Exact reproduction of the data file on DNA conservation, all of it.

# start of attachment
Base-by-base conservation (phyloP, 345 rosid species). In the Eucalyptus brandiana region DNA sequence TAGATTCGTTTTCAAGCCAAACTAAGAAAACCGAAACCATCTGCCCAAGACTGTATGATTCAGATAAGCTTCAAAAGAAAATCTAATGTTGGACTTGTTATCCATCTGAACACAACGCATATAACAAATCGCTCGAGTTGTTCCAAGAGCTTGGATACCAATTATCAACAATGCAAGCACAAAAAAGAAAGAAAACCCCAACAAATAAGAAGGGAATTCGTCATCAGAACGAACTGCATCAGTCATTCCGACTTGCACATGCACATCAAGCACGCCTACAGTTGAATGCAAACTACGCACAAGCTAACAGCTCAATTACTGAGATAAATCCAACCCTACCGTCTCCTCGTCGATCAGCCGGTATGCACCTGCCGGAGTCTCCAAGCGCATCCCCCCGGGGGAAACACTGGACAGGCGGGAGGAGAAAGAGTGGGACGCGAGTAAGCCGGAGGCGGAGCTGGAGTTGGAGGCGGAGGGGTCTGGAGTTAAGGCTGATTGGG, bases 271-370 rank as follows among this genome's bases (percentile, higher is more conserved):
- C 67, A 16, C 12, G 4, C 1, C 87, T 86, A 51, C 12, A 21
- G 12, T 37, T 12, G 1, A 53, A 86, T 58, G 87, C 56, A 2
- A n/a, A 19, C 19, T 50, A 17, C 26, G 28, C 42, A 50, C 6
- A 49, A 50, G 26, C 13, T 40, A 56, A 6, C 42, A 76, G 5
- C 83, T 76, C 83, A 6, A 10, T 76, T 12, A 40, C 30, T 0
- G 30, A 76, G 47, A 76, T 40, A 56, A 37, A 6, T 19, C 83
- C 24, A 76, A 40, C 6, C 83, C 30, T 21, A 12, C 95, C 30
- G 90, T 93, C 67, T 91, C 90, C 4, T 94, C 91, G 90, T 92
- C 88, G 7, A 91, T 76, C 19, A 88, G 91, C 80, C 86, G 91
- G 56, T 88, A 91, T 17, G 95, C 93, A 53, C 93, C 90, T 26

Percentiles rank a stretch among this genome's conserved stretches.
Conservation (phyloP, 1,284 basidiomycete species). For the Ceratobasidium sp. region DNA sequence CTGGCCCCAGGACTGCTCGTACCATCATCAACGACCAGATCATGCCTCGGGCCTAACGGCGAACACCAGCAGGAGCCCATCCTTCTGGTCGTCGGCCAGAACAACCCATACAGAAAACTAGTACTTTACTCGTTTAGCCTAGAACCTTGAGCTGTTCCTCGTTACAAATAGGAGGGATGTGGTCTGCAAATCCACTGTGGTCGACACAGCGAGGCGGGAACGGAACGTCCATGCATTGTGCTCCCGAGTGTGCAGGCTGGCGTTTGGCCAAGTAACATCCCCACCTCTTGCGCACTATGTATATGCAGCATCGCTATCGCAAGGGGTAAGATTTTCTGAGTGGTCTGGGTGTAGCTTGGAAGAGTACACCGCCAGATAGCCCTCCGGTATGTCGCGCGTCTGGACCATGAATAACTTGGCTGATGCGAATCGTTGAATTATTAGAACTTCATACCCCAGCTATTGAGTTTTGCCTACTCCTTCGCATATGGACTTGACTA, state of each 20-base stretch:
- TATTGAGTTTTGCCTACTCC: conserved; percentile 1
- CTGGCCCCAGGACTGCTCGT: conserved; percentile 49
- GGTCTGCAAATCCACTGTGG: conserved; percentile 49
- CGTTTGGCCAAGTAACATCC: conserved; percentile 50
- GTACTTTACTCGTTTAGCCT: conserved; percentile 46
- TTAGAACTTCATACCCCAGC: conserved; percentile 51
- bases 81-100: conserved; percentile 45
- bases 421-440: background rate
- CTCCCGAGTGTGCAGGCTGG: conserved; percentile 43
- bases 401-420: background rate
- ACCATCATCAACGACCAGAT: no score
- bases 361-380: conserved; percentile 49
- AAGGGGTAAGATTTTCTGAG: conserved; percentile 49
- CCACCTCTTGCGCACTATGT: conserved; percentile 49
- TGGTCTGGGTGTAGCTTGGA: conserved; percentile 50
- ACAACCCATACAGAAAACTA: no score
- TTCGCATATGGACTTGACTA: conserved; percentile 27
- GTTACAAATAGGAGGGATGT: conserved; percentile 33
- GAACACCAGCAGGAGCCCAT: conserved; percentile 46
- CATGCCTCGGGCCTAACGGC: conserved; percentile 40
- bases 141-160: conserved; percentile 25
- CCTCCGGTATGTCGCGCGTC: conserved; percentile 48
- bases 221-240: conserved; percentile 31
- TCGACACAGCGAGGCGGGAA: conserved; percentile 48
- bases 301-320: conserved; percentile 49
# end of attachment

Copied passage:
Base-by-base conservation (phyloP, 345 rosid species). In the Eucalyptus brandiana region DNA sequence TAGATTCGTTTTCAAGCCAAACTAAGAAAACCGAAACCATCTGCCCAAGACTGTATGATTCAGATAAGCTTCAAAAGAAAATCTAATGTTGGACTTGTTATCCATCTGAACACAACGCATATAACAAATCGCTCGAGTTGTTCCAAGAGCTTGGATACCAATTATCAACAATGCAAGCACAAAAAAGAAAGAAAACCCCAACAAATAAGAAGGGAATTCGTCATCAGAACGAACTGCATCAGTCATTCCGACTTGCACATGCACATCAAGCACGCCTACAGTTGAATGCAAACTACGCACAAGCTAACAGCTCAATTACTGAGATAAATCCAACCCTACCGTCTCCTCGTCGATCAGCCGGTATGCACCTGCCGGAGTCTCCAAGCGCATCCCCCCGGGGGAAACACTGGACAGGCGGGAGGAGAAAGAGTGGGACGCGAGTAAGCCGGAGGCGGAGCTGGAGTTGGAGGCGGAGGGGTCTGGAGTTAAGGCTGATTGGG, bases 271-370 rank as follows among this genome's bases (percentile, higher is more conserved):
- C 67, A 16, C 12, G 4, C 1, C 87, T 86, A 51, C 12, A 21
- G 12, T 37, T 12, G 1, A 53, A 86, T 58, G 87, C 56, A 2
- A n/a, A 19, C 19, T 50, A 17, C 26, G 28, C 42, A 50, C 6
- A 49, A 50, G 26, C 13, T 40, A 56, A 6, C 42, A 76, G 5
- C 83, T 76, C 83, A 6, A 10, T 76, T 12, A 40, C 30, T 0
- G 30, A 76, G 47, A 76, T 40, A 56, A 37, A 6, T 19, C 83
- C 24, A 76, A 40, C 6, C 83, C 30, T 21, A 12, C 95, C 30
- G 90, T 93, C 67, T 91, C 90, C 4, T 94, C 91, G 90, T 92
- C 88, G 7, A 91, T 76, C 19, A 88, G 91, C 80, C 86, G 91
- G 56, T 88, A 91, T 17, G 95, C 93, A 53, C 93, C 90, T 26

Percentiles rank a stretch among this genome's conserved stretches.
Conservation (phyloP, 1,284 basidiomycete species). For the Ceratobasidium sp. region DNA sequence CTGGCCCCAGGACTGCTCGTACCATCATCAACGACCAGATCATGCCTCGGGCCTAACGGCGAACACCAGCAGGAGCCCATCCTTCTGGTCGTCGGCCAGAACAACCCATACAGAAAACTAGTACTTTACTCGTTTAGCCTAGAACCTTGAGCTGTTCCTCGTTACAAATAGGAGGGATGTGGTCTGCAAATCCACTGTGGTCGACACAGCGAGGCGGGAACGGAACGTCCATGCATTGTGCTCCCGAGTGTGCAGGCTGGCGTTTGGCCAAGTAACATCCCCACCTCTTGCGCACTATGTATATGCAGCATCGCTATCGCAAGGGGTAAGATTTTCTGAGTGGTCTGGGTGTAGCTTGGAAGAGTACACCGCCAGATAGCCCTCCGGTATGTCGCGCGTCTGGACCATGAATAACTTGGCTGATGCGAATCGTTGAATTATTAGAACTTCATACCCCAGCTATTGAGTTTTGCCTACTCCTTCGCATATGGACTTGACTA, state of each 20-base stretch:
- TATTGAGTTTTGCCTACTCC: conserved; percentile 1
- CTGGCCCCAGGACTGCTCGT: conserved; percentile 49
- GGTCTGCAAATCCACTGTGG: conserved; percentile 49
- CGTTTGGCCAAGTAACATCC: conserved; percentile 50
- GTACTTTACTCGTTTAGCCT: conserved; percentile 46
- TTAGAACTTCATACCCCAGC: conserved; percentile 51
- bases 81-100: conserved; percentile 45
- bases 421-440: background rate
- CTCCCGAGTGTGCAGGCTGG: conserved; percentile 43
- bases 401-420: background rate
- ACCATCATCAACGACCAGAT: no score
- bases 361-380: conserved; percentile 49
- AAGGGGTAAGATTTTCTGAG: conserved; percentile 49
- CCACCTCTTGCGCACTATGT: conserved; percentile 49
- TGGTCTGGGTGTAGCTTGGA: conserved; percentile 50
- ACAACCCATACAGAAAACTA: no score
- TTCGCATATGGACTTGACTA: conserved; percentile 27
- GTTACAAATAGGAGGGATGT: conserved; percentile 33
- GAACACCAGCAGGAGCCCAT: conserved; percentile 46
- CATGCCTCGGGCCTAACGGC: conserved; percentile 40
- bases 141-160: conserved; percentile 25
- CCTCCGGTATGTCGCGCGTC: conserved; percentile 48
- bases 221-240: conserved; percentile 31
- TCGACACAGCGAGGCGGGAA: conserved; percentile 48
- bases 301-320: conserved; percentile 49